Provenance, Title And The Private Collector
Happily, there are resources available to help private collectors with their investigations into an artwork's provenance.

UCC Filings: Overall, sales of art are governed by the Uniform Commercial Code (UCC) which most states have enacted as their law. A UCC filing provides notice of a security interest (for example, a lien) that some person or entity holds in a specific item. Not all stolen works of art have UCC filings, and the filing search must be done state by state because there is not a national UCC database. UCC filings will identify most security interests, but they are not a means of detecting historic theft. Perfected UCC security interests only create a priority of right among creditors competing for satisfaction of interests from the secured asset.

Art Loss Register and Interpol: The Art Loss Register ( enables owners to register lost or stolen items and list possession of items in the pre-loss database. Potential buyers may search to see if an item has been entered as lost or stolen. The fees are generally $75 each and $760 for every 25 searches. The Art Loss Register's services include negotiation and the mediation of art title disputes to ensure that stolen artwork is returned to the proper title holder. There are also additional services offered such as World War II registrations and provenance research.

Interpol (, the world's largest international police organization, maintains a database of 34,000 stolen art works. There is no charge for searches, but users must submit an application for approval to receive a password.

Art Title Advisors: For a fee, this firm ( will produce an ownership rights protection report that describes the results of its investigations into a title. The firm checks both public and private databases as well as its extensive network of dealers and museums. The reports provide collectors with a documented record of due diligence structured to help defeat competing ownership claims. Fees for artworks under $250,000 are usually between $750 and $1,000. For art valued between $250,000 and $10 million, the fees range from $2,500 to $3,500.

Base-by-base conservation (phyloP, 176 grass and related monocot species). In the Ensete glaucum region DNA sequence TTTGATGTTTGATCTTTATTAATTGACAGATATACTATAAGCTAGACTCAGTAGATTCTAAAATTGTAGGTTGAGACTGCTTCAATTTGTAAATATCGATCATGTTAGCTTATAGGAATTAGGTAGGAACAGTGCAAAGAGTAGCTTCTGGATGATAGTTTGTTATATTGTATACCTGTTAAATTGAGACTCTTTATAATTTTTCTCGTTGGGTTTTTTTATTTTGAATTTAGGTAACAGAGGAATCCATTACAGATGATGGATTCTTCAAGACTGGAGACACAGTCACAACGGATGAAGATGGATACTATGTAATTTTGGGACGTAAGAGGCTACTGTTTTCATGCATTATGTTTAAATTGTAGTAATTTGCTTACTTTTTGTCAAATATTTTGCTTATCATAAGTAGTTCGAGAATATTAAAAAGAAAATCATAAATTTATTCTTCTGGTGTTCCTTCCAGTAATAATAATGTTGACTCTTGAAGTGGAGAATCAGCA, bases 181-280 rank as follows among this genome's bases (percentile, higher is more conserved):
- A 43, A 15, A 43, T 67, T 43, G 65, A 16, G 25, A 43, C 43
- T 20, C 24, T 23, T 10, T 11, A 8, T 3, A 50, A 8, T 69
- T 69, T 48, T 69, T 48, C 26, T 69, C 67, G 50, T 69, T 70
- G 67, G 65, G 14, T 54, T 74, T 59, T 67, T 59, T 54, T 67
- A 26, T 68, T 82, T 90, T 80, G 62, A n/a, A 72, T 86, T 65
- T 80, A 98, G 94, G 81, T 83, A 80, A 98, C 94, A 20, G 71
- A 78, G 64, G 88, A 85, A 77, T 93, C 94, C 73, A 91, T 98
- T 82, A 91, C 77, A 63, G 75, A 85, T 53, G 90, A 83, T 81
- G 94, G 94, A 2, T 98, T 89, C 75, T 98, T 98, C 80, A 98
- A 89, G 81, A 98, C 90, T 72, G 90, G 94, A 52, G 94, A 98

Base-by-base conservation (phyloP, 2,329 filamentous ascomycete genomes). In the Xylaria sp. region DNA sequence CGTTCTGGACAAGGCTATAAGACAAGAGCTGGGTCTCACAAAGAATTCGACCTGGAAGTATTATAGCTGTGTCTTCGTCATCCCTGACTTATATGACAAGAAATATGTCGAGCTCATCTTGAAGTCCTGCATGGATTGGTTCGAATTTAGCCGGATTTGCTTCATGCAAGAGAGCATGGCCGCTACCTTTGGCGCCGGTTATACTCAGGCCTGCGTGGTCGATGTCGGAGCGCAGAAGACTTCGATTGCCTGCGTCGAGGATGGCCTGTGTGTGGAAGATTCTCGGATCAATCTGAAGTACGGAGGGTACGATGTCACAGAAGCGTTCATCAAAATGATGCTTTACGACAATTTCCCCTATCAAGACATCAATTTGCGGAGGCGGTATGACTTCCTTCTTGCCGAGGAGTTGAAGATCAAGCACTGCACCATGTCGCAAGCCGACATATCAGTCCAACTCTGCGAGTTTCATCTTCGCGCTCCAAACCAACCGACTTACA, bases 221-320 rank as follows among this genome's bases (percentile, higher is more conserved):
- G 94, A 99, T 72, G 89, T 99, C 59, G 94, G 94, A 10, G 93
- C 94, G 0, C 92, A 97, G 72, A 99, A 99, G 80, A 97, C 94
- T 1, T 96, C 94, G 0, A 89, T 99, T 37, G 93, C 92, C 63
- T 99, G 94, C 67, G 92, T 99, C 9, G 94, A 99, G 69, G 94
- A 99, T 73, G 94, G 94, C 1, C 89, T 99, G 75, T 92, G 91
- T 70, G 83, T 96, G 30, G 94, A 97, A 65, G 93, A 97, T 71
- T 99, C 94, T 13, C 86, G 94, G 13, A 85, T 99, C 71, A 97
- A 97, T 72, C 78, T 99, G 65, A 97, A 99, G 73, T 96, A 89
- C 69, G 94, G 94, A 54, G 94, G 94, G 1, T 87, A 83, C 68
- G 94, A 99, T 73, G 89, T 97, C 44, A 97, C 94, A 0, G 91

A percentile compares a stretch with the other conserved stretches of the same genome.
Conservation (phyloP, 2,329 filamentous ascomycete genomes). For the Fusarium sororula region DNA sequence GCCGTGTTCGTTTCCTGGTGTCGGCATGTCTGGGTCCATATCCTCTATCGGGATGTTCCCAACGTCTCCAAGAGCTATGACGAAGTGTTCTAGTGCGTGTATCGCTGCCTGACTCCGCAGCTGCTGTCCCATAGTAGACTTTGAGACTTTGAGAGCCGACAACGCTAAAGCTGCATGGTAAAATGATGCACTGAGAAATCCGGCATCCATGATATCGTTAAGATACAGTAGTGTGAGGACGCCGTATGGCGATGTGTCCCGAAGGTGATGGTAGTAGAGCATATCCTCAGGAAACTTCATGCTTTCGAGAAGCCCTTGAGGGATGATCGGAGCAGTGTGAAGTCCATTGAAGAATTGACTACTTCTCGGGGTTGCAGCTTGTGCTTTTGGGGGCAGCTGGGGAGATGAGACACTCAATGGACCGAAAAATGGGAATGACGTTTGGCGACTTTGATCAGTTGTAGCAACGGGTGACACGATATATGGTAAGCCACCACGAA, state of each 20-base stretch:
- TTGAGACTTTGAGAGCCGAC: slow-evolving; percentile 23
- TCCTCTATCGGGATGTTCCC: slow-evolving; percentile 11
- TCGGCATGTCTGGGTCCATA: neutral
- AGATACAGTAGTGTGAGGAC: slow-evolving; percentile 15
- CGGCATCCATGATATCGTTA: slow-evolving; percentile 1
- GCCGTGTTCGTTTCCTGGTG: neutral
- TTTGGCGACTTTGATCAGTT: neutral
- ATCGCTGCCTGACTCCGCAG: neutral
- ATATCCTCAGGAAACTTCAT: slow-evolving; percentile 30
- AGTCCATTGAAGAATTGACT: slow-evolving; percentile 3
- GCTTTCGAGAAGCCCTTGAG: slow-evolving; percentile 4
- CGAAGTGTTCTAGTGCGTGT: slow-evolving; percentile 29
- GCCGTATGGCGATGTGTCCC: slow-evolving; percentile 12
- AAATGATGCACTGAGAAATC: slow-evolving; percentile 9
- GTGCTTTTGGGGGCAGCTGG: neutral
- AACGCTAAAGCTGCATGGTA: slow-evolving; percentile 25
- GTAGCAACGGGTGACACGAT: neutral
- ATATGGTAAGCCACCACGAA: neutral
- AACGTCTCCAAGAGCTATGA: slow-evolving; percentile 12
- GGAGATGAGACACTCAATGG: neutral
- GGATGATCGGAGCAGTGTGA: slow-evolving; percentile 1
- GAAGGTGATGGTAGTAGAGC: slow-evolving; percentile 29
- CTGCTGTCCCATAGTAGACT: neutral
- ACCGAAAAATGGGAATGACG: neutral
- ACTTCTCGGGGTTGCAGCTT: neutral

ARIS Art Title Insurance: The ARIS Corporation ( offers art title insurance, a form of title insurance similar to that used in real estate transactions. For a premium that generally is 1% to 5% of the fair market value of the work at the time of policy issuance, ARIS provides title insurance that typically covers losses due to defective title from past provenance risks, export and import defects and also "classic" title risks such as liens and security interests and authority-to-sell issues. (Premiums can be higher for World War II era provenance gaps.)
Notwithstanding the array of resources available to the collector for establishing and protecting lawful provenance, Christopher Marinello, general counsel to the Art Loss Register, believes that "there remains an underlying moral obligation to avoid the purchase of art which does not have good title and to see that the work is ultimately restituted to the theft victim." In their understandable enthusiasm to acquire beautiful works of art, collectors should not lose sight of this sometimes challenging, but fundamental imperative.    

Rebecca Korach Woan is a principal and founder of Chartwell Insurance Services in Chicago. She regularly comments on insurance matters for national and local publications, including the Wall Street Journal, Art and Antiques, AP Newswire, the Chicago Tribune, the Chicago Sun-Times, and North Shore Magazine.

First « 1 2 » Next